Wednesday, June 5, 2013

Essentials of Long Exposure Photography

When people think of photography they usually think of a snapshot that freezes a moment of time in a frame at 1/1000th of a second or shorter.  However, photography can be much more than that with the correct gear or conditions.  Long exposure photography is only possible naturally during the night and can produce interesting effects of motion blur effects or star trails.  I will go into star trails and night photography in another post but here's an example of where a long (30 second) exposure can be used to create blur in passing car's headlights.  No filter was need for this photo since base ISO was used. 
30" exposure after sunset using no filters
It is possible to shoot long exposures during the day but it requires neutral density (ND) filters which are dark pieces of glass that block the majority of light from entering the camera and being registered by the sensor.  There are different strengths of ND filters available, rated by their ability to absorb light in f stops.  They range from 1 stop to 10 stops of light reduction.  A circular polarizer (CPL) also acts as a ND filters and usually has about 3 stops of light reduction.

Whenever I'm out shooting landscapes, I always get asked what types of filters I am using and why I use them.  When I was first starting out, the idea of putting pieces of glass in front of my lens didn't make much sense but now my glass feels naked without them there.  It will take some time to get used to using filters but it's well worth it.  Most things that filters used to do can now be done now in post-production or via exposure bracketing.  However, a polarizing effect and long exposure effect can not be accurately reproduced during post so no matter what people tell you, there is still a need for using filters in photography.  The graduated neutral density (GND) filter effect can be done in post production and some people don't use them but I like getting the image as close to correct as possible to being correct in camera so I still use the GND when the situation calls for it.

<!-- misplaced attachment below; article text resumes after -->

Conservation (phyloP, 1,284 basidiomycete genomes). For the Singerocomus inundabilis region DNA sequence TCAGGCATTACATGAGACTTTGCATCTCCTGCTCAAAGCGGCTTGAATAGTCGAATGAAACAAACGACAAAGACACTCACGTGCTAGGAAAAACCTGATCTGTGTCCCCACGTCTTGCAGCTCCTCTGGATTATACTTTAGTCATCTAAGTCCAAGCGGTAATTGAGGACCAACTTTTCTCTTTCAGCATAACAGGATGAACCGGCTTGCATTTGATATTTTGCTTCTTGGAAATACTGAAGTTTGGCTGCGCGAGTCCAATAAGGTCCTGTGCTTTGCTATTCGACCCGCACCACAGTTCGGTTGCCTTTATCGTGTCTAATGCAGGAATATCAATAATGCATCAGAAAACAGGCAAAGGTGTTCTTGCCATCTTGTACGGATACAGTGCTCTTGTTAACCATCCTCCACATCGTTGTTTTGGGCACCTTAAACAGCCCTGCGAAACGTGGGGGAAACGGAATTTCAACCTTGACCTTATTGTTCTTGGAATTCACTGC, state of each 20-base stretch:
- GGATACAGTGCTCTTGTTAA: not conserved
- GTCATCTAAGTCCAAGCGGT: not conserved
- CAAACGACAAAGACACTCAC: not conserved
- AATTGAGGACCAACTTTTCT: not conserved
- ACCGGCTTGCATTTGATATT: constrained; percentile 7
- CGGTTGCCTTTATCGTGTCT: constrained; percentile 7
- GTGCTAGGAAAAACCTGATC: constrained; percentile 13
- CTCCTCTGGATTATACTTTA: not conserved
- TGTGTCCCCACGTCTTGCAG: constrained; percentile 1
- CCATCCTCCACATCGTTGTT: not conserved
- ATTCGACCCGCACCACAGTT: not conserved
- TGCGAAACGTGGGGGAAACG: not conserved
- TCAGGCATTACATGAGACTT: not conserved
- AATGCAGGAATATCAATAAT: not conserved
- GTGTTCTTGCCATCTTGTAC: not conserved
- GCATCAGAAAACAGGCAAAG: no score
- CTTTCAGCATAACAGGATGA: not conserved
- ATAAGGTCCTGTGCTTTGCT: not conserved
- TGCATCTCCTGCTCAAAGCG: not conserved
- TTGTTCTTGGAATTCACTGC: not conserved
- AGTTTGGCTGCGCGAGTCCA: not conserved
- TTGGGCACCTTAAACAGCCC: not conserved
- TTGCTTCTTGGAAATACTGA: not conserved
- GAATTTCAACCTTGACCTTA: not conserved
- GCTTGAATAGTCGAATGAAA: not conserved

30" exposure. notice silhouette of of person on lighthouse

 When choosing what filters to purchase, although there are cheaper options, it is worth getting high quality filters and polarizers or else they will provide a color cast which can't be corrected in post-production.  I recommend getting only Lee, Hitech, and B&W filters no matter your skill level, you will be able to notice the difference.

There are a couple options when choosing what type of filter is right for you.  There are circular filters that screw onto your lens's threads like the B&W 10 Stop ND Filter and the Variable 2-8 Stop ND Filter which I've heard good things about.  These types of filters work well but can cause vignetting in some situations and can be cumbersome to take on and off.  They are mainly used by amateurs who are first getting into long exposure photography and while they are great at what they do they aren't as versatile as having a filter holder using square or rectangular filters.
Adding filters to my foundation kit at a river in Thailand